Among the demonstrators was 88-year-old Sybil Teehan of Monroe. She remembered being “interested in what Martin Luther King Jr. was doing” back in the 1960s, but she was busy at the time with four young children at home.
Now, though, Teehan is ready to get involved. She’s taking up a family tradition. Her mother, the daughter of Swiss immigrants, was a suffragist who demonstrated for the right to vote in Green County in the early 1900s.
“If there’s any little thing I can be part of, I want to be there,” she said. “I know there really is racism in this community. We have to talk to one another. It isn’t just happening in Madison or Kenosha.”
Moorman, who organized the demonstration, is 72 years Teehan’s junior but equally passionate about social justice issues.
Moorman identifies as nonbinary and uses they/them pronouns. They came to the demonstrations with their parents, Suzanne Koch and Jeff Moorman. Koch sat with friends a few paces away.
“Hey Quinn, do you know ‘We Shall Overcome?’ by Pete Seeger?” Koch shouted out.
Moorman had never heard the Vietnam War-era protest song or Seeger, a folk music icon born in 1919. The protest music they like are songs like “Black Parade” and “Freedom” by Beyoncé, “Freedom” by Pharrell Williams and pretty much any song by John Legend that’s not a love song.
The demonstrators watched as passersby walked around the Square, in and out of shops and restaurants. It was a busy weekend downtown. A wedding party walked past. Cars circled the Square. Unlike at the demonstration in June, no armed militia showed up.
When a Monroe Police Department SUV passed, Moorman exclaimed, “Oh, there’s police drive-by number one.” Moorman had called the police department and the county beforehand to get permission for the events.
“The police department was very nice, actually. I don’t know what I expected, but it wasn’t the courtesy I received,” they said, adding later that they were glad to have police checking in.
Dahlen, the Monroe police captain, remembers talking with Moorman.
“I said we would not put a foot patrol up there, we would do a lot of drive-bys, and if someone was giving them a problem, they should call us,” he said.
Moorman and other demonstrators didn’t express specific concerns about racial bias or unfair practices among police locally. Instead, they said they simply want to bring attention to systemic racism in general and to the diverse experiences of minority groups.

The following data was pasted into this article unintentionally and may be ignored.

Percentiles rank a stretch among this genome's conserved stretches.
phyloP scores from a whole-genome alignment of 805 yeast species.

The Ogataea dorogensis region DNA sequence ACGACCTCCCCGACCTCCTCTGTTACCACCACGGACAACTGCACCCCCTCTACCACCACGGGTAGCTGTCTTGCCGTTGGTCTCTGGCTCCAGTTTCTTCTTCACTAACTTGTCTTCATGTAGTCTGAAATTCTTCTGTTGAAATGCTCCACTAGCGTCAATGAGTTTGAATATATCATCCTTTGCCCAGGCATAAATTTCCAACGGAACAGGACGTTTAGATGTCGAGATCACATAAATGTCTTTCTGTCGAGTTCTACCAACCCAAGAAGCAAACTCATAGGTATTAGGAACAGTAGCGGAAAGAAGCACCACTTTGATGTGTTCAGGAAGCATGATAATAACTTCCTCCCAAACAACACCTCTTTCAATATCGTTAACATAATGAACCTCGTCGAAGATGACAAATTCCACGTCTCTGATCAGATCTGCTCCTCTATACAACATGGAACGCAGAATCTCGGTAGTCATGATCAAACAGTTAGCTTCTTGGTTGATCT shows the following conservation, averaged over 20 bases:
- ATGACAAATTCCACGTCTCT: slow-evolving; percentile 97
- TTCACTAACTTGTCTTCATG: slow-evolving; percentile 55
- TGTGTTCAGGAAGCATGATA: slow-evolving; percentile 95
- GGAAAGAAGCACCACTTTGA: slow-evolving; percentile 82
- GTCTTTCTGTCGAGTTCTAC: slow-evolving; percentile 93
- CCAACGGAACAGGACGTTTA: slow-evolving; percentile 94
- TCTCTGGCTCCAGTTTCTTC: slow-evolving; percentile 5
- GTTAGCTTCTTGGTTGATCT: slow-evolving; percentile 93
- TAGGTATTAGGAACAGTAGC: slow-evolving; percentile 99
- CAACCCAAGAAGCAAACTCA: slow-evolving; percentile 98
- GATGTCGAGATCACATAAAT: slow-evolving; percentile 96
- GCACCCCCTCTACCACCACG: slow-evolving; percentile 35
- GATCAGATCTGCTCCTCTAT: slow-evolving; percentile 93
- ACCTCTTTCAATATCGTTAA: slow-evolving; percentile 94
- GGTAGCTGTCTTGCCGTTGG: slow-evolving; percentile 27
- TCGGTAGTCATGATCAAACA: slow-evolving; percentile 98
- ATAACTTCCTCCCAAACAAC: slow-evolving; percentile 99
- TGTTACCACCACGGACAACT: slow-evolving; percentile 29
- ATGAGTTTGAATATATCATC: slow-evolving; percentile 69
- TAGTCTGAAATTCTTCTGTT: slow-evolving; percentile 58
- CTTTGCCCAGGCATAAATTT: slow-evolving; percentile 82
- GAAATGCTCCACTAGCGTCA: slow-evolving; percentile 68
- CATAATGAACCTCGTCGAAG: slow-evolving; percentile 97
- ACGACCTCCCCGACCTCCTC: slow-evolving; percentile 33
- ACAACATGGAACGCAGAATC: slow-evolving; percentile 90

Katie Abraham, a teacher in Monroe, said she wants white people to recognize their privilege and recognize that “your experiences are not the lived experiences of everyone.”
Monroe resident Nadine Patchin Whiteman said she found out about the demonstration through her drumming group.
“We know all lives matter. We know that,” she said. But “White Lives Matter” as a slogan ignores reality, she added. “To me that’s saying we’re going to look at everything the same and we’re not going to recognize the struggle, the struggle that’s happening right now.”
Systemic racism is hurting people, “to the point of death,” she said.
Danielle Hanson, a 2001 Monroe High School graduate now living in Chicago, happened to be in town visiting family and came to the demonstration with her husband and two nephews, 12-year-old Tre Dammen and 9-year-old Wesley Dammen, both of Argyle.
When asked why she was there, Hanson said, “For change.” She’d participated in Black Lives Matter protests in Chicago, but it was her nephews’ first time at a protest. They made their own signs.
At one point, Koch pointed at a pickup truck as it left the Square.
“That guy flipped us off,” she said. The driver was white, and she guessed he was about her age, in his 50s. “Aren’t we supposed to be grown up? ... There’s children here.”
Koch said advertising the demonstration beforehand “felt not safe.” She worried about attracting militia types.
But the teenagers at the event were less worried.
“I think you just have to accept that some of that is going to happen. You just have to stay strong,” said Jacobson.